When it comes to a smooth, lightweight and rigid ground, an aluminum composite material (ACM) panel is the substrate to use. The surface is durable and versatile, allowing for creative applications in both drawing and painting media! For many artists, it is the working surface of choice.

Typically, aluminum composite panels come in two options. For projects up to 24” x 24”, you can use a standard 3mm ACM panel that consists of two aluminum panels adhered to a solid core substrate like polyethylene.

For larger paintings, a honeycomb ACM panel is preferred because of its additional rigidity. Even at such a large size, the honeycomb panels are the best large-scale, lightweight painting substate. For instance, a 4’ x 8’, 6mm thick aluminum honeycomb ACM panel is about 19 pounds which is amazing, especially when it comes to such a large rigid working surface.

You can get an ACM panel unprimed or primed with an acrylic or an oil/alkyd ground. The most universal surface would be an aluminum (ACM) panel with an acrylic priming like the Artefex Tempanel. It is very smooth as well as absorbent. For a non-absorbent surface, you can use an oil/alkyd primed ACM panel with a lead white ground like the Artefex Oleopanel. This surface is for oil painting only and is coveted by painters who do not want their oil colors sinking in.

Aluminum ACM panels also provide a unique substrate for other surfaces, like paper and canvas, to be mounted on top. An Artefex Chartapanel consists of either Arches Watercolor paper or Strathmore 400 series paper mounted on top of an ACM panel. If canvas is your surface of choice, you can get that surface adhered to an aluminum ACM panel as well. You can choose from a cotton/polyester canvas surface (Artefex Alcotpanel) or a linen canvas surface (Artefex Allinpanel) that is mounted on an aluminum (ACM) panel. These options make a once flexible working surface more durable and rigid.

As an artist, you can also adhere canvas or paper to an ACM working surface. However, there are difficulties in doing so. You do not want air bubbles and unwanted particles to be trapped underneath. Manufacturers have the appropriate equiment that take the adhering issues out of the mix for artists. If you have never used an ACM panel before, you may want to get a trial pack of surfaces!

In addition to being a smooth, rigid, lightweight surface, aluminum ACM panels can be custom cut using a CNC cutting machine. All you need to do is provide a vector file (SVG file) with your design. Here is the custom cut 16″ ACM panel that I designed and gave to Artefex to cut.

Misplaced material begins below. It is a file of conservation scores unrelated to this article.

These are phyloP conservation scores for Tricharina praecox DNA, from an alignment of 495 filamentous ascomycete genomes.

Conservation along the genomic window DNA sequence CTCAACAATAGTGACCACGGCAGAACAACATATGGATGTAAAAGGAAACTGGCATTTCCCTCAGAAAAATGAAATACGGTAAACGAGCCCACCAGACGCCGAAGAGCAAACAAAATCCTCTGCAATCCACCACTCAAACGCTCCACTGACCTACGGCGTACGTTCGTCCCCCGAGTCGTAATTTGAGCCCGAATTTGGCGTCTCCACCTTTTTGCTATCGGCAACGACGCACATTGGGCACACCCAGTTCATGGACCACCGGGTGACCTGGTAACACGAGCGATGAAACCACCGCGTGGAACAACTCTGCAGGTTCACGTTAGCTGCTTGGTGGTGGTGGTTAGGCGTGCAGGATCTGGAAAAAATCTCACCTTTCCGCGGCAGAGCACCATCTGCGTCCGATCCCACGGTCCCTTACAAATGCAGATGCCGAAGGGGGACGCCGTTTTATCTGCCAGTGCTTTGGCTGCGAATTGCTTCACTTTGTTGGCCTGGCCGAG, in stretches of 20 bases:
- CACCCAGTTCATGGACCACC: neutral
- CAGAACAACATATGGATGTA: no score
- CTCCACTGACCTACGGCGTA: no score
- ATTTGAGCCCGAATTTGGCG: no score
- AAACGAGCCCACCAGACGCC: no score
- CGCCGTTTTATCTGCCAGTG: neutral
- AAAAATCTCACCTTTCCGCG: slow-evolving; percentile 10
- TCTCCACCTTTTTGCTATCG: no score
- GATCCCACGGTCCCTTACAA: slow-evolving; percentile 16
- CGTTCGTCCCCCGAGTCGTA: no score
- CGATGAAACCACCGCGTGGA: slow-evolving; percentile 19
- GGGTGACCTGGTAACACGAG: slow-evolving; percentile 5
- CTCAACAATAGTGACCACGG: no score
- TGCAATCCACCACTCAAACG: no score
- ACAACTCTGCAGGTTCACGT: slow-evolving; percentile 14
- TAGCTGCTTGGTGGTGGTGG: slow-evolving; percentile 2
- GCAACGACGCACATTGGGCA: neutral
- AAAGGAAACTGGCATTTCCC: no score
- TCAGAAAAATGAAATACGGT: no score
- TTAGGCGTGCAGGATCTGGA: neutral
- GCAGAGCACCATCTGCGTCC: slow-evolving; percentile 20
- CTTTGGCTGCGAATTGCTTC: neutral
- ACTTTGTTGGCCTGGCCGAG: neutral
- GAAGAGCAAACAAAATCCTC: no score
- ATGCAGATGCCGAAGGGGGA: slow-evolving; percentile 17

The decorative format has intricate cuts that were able to be done even at a small scale. In addition, Artefex custom engraved the backside of the specialty cut panel with a custom logo that I created. If you are working on a show and want to include something on the backside of your works to make them unique and signature, custom engraving is the way to go! All you need to do is give Artefex a vector-based file (SVG fileprefered) or a JPEG file. Custom Engraving can be done on the backside of a panel where the design can be as large as to 18” x 18” and displayed in two tones.

Below is my designed that was engraved in two tones!

For more detailed information on ACM panels and other substrates for painting, check out my recently released Muddy Colors video entitled Painting Surface and Grounds!

In this video, artists will learn about how to properly select, prepare, size, prime and creatively texture a variety of flexible and rigid painting substrates and unique constructs. Step-by-step demonstrations on stretching paper, applying canvas to stretcher bars, glueing canvas to wood, sizing and priming decorative wood surfaces as well as how to plan and design works in unique formats, like diptychs, triptychs, and multi-pieced constructs, are included. From wood, metal, layered constructs, custom cut panels, engraved surfaces and inlaid constructs to canvas, paper and illustration board, a variety of substrates are explored.

You can check out a sneak-peek of just some of the rigid surfaces here:


copyright Lisa L. Cyr, Cyr Studio LLC